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Recently, news programs and papers have been flooded with stories regarding the 16 year-old boy from Texas, whose drunk-driving incident this past summer left four people dead, and a handful of people injured. The most troubling aspect of these stories for most people is the fact that the boy had received a very lenient sentence, a mere ten years’ of probation and some therapy, instead of the jail time that the prosecution asked for. The boy had been drinking prior to the accident, and his blood alcohol level at the time of the crash was about three times over the legal limit, not to mention the fact that an underage minor should have no alcohol in his system. The defense claimed that the boy suffered from what has been termed “affluenza,” which is defined as a condition where children who are from a wealthy and affluent background may not understand that “bad behavior has consequences.” (according to the Los Angeles Times). By touting the need for rehabilitation over a prison sentence, the defense was able to get the boy ten years’ probation, instead of the sentence sought for him.

This story has conjured up a lot of anger across the nation, and has left many people in shock over the fact that this seems to be one more case where the wealthy seem to be able to find their way around the legal system and be treated much more leniently than people of less affluent backgrounds. Many people believe that the outcome may have been different if the boy had not been wealthy, and this has created an outrage over the sense of entitlement that the teen was believed to have gotten. “Affluenza” is not a recognized disorder, but it has received national attention through this story. However, this “condition” that the boy’s defense team believed the teen suffered from prompts us to ask other questions: Don’t some people who live in impoverished conditions also suffer from the inability to see the consequences of certain actions, which is the same argument that “affluenza” gives for wealthy people, just at the opposite end of the spectrum? Should “affluenza” be recognized as a “trump card” of sorts for the wealthy, when others could just as likely have a similar argument about knowing right from wrong? Read more »

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“The Past Is a Foreign Country” — Or Is It?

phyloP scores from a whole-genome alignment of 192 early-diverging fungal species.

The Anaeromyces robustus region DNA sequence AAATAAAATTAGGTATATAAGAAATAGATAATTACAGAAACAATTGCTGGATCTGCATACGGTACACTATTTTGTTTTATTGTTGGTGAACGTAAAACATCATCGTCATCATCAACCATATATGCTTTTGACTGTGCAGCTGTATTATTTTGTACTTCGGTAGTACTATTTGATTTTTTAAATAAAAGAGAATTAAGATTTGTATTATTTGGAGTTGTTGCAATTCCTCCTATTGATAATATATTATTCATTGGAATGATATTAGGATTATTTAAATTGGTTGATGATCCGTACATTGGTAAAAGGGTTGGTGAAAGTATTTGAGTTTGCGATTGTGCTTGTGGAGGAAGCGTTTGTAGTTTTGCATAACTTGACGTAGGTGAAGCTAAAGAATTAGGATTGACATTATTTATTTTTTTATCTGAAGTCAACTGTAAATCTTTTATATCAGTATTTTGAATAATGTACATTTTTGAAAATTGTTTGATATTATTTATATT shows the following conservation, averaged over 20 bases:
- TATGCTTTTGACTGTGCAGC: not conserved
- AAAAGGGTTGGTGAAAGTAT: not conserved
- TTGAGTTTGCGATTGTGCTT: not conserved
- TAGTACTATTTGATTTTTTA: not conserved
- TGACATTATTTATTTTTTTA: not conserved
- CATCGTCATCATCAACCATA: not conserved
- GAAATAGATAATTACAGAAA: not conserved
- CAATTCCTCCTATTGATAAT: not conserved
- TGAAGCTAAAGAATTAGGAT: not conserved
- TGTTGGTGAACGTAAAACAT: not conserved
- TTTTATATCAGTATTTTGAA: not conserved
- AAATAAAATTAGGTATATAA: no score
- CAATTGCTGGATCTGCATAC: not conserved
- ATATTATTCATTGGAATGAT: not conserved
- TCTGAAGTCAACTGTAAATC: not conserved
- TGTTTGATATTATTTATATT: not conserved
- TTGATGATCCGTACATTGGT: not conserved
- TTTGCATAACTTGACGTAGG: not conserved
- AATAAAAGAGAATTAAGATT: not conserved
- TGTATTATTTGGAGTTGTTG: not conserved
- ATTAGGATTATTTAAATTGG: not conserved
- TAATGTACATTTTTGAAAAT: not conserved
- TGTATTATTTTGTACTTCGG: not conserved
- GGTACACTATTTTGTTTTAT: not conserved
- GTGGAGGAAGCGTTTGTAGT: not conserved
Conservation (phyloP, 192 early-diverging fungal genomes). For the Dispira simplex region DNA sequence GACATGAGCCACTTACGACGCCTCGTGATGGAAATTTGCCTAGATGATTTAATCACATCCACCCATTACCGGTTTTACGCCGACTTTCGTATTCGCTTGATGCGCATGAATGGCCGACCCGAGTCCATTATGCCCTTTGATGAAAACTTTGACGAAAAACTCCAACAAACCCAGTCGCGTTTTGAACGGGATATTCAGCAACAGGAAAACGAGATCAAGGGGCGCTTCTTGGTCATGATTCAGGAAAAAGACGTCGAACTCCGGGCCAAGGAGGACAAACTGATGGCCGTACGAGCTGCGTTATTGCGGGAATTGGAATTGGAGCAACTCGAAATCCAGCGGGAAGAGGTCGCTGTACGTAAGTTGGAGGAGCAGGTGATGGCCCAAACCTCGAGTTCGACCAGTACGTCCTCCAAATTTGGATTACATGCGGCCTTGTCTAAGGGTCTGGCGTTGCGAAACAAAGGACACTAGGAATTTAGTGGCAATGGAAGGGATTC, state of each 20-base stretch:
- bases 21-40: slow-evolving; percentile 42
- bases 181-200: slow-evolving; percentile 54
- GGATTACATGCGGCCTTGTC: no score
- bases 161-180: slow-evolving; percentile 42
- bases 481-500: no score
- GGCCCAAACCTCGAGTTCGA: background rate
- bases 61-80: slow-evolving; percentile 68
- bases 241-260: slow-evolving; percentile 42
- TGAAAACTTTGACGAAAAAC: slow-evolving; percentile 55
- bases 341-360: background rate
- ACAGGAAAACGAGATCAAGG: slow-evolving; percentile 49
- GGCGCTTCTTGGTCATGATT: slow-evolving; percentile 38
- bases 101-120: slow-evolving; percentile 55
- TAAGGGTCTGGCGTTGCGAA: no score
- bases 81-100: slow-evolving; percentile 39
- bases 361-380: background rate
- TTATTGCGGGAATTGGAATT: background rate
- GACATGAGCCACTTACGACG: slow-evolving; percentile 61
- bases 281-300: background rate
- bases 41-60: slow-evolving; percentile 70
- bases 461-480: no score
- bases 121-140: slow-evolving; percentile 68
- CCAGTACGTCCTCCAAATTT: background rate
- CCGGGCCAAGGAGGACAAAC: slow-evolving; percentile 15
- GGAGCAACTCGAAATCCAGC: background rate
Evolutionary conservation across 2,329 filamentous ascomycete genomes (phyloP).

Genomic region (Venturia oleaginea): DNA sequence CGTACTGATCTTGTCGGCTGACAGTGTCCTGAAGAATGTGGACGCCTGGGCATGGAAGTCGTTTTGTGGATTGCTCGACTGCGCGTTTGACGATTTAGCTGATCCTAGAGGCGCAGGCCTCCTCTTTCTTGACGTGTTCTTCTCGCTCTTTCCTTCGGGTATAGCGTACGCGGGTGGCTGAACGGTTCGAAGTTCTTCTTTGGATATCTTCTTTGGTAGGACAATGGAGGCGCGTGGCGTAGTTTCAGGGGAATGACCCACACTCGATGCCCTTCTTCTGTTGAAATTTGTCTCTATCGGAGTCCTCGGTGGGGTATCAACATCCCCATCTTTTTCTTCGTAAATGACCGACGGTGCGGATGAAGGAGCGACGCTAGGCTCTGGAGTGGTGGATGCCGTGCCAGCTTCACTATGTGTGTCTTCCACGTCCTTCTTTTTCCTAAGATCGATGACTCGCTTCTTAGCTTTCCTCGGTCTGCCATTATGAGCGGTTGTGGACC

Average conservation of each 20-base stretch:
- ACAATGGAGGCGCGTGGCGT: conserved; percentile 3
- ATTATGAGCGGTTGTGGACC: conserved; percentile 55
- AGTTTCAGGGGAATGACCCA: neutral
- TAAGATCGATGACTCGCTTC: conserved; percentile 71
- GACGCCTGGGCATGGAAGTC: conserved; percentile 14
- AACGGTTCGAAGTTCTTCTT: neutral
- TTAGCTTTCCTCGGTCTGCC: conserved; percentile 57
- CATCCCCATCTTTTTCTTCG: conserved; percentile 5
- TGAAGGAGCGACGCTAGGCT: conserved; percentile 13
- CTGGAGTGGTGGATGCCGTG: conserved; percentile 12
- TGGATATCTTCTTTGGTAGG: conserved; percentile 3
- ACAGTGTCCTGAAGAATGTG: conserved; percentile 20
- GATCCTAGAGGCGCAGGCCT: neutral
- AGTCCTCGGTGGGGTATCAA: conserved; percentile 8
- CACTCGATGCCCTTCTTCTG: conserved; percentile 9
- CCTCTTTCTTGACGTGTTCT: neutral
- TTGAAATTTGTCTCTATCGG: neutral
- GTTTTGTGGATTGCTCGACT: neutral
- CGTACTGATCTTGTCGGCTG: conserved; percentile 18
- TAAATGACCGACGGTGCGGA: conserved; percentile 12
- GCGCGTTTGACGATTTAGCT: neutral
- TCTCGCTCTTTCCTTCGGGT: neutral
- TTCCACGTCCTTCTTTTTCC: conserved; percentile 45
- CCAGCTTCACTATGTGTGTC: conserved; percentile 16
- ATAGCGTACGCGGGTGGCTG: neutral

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dean bookI’ve recently finished reading Dean Strang’s fascinating new book, “Worse Than the Devil: Anarchists, Clarence Darrow, and Justice in a Time of Terror.”  The book recounts the story of a once-famous (or infamous) criminal case that was tried in Milwaukee nearly a century ago.  The case arose from a short, armed skirmish between police and residents of Milwaukee’s largely Italian, working-class Bay View neighborhood in September 1917. In the wake of that violence, police indiscriminately arrested dozens of Italian immigrants, ultimately resulting in the trial of eleven suspected anarchists in November 1917 on charges of assault with intent to murder.

America’s recent entry into the First World War had already created a public atmosphere that was hardly favorable to immigrants and political dissidents, but a terrible local tragedy may have wiped out any remaining hope that the defendants would receive a fair trial.  Just days before the jury was selected, a bomb exploded in a Milwaukee police station, killing ten — America’s single greatest loss of officers in the line of duty before 9/11. Although the Bay View defendants were not formally charged with this crime — indeed, the case was never solved and no one was ever formally charged — the bombing was widely believed to be the work of the defendants’ supporters.

Little wonder that all of the defendants were convicted on a dubious conspiracy theory in a trial that reeked of pro-prosecution bias from start to finish.   Read more »

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Violence in the Heartland, 1960-2012–Part One

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Despite their geographical proximity and economic and cultural similarities, the states of the Midwest have had very different rates of violent crime over the past five decades.  Moreover, through periods of dramatic increases and decreases in violent crime, the relative positions of the states have remained fairly stable.  The low-violence states in 1960 remain at the low end today, while the high-violence states in 1960 remain at the high end today.  However, the gap between the high states and low states has been slowly diminishing for many years.  In another decade, the state that has historically had the highest rate of violence, Illinois, may conceivably fall to about the same level as the state that has historically had the lowest, Iowa.

Readers of this Blog may know that I have previously written a series of posts on crime and punishment in three midwestern states, Indiana, Minnesota, and Wisconsin (e.g., here and here).  With this post, I begin a new series that will explore regional trends more broadly.  With violent crime such a staple of local news coverage, I think it’s helpful to be able to place the crime du jour within a wider spatial and temporal context; perhaps this bigger-picture view may lessen the tendency to adopt hastily conceived policy responses to whatever happens to be the latest outrage.

Here are the rates of reported violent crime (per 100,000 residents) in the midwestern states and the U.S. as a whole since 1960:

Read more »